I was recently reading this post telling everyone (strenuously) to turn off CPU limits in #Kubernetes. I could not disagree more, for most production environments.

There are a few caveats where I do think it makes sense. If you have all your teams:

  • That are extremely aware of the performance characteristics of all of their services.
  • Have benchmarks that will show a CPU performance degradation before it ships.
  • Have monitoring and alerting when their services are regularly running over their requested CPU, and have the processes in place to take action on that.

I doubt that most people are in that situation. Maybe in a large company where a team has 1-2 services to manage. 

The problem for 95% of everyone else is that allowing services to use "free CPU" means you don't really have any forcing function when a change hogs up a bunch of CPU. You also end up with Heisenbugs that only happen when a certain set of services happen to be co-deployed on the same nodes and a certain situation occurs.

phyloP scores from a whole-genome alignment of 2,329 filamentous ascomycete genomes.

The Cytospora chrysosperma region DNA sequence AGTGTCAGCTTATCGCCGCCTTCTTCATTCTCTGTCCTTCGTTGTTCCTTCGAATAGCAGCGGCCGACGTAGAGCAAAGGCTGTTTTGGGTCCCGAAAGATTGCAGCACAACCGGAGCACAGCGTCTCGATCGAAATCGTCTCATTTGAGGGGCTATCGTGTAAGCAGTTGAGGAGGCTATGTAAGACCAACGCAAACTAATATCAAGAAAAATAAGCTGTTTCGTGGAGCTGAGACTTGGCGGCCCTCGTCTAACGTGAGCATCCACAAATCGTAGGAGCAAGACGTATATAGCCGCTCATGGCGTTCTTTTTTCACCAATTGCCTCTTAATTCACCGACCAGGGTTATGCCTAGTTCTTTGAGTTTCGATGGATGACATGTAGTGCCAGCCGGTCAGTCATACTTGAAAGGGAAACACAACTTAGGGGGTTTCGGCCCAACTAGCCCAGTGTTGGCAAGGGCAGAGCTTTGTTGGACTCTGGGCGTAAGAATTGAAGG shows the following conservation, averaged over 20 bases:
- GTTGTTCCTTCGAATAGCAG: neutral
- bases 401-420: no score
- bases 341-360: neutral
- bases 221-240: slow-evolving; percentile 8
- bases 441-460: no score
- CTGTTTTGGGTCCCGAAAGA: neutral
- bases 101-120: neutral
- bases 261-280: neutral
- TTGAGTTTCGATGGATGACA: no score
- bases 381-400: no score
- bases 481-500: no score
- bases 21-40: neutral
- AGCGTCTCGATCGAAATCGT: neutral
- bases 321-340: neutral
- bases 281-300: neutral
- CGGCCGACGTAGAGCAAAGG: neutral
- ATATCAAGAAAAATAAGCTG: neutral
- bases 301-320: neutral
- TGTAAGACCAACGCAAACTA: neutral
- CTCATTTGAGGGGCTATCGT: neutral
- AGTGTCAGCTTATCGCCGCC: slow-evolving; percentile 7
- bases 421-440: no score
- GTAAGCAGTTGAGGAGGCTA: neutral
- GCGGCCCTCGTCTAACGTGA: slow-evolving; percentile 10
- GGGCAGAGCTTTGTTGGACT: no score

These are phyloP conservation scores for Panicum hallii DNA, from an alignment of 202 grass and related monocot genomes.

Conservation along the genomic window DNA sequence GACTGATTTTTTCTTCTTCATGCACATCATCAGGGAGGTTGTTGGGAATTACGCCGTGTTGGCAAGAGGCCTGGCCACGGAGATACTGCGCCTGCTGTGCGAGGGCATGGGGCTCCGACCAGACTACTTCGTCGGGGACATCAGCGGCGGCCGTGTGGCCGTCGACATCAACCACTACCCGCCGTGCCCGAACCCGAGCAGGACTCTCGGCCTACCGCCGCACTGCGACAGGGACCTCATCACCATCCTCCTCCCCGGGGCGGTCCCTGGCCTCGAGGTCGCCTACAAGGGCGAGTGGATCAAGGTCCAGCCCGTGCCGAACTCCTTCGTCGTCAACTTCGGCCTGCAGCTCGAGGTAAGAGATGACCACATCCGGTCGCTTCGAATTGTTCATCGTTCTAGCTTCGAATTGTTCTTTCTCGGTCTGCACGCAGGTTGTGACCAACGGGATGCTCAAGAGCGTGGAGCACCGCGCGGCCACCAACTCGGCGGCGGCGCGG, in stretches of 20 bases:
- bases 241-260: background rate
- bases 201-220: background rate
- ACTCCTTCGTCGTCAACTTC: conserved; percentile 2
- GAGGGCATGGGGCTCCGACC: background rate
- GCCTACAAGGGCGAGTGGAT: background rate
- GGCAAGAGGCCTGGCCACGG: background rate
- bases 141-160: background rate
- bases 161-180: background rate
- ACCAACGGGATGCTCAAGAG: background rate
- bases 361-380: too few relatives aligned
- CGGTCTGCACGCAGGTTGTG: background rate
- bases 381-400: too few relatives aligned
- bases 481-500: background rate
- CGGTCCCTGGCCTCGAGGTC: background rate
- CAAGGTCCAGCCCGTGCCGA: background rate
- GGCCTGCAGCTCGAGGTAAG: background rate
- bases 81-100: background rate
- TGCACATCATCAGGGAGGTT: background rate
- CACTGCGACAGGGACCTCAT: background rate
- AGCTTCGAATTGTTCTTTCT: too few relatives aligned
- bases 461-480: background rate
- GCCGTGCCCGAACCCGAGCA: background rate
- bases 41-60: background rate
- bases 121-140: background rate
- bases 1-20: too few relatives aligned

27 years in the industry–many of them in ops–tells me that the money saved from widely over-subscribing CPUs is not worth the developer and ops time required to debug and support these things. And most organizations don't have the built-in maturity to have that make sense. CPU is expensive. But dev time is much more so.

So, "for the love of God" as they say in the post, please use both requests and limits unless you can check off all those points above.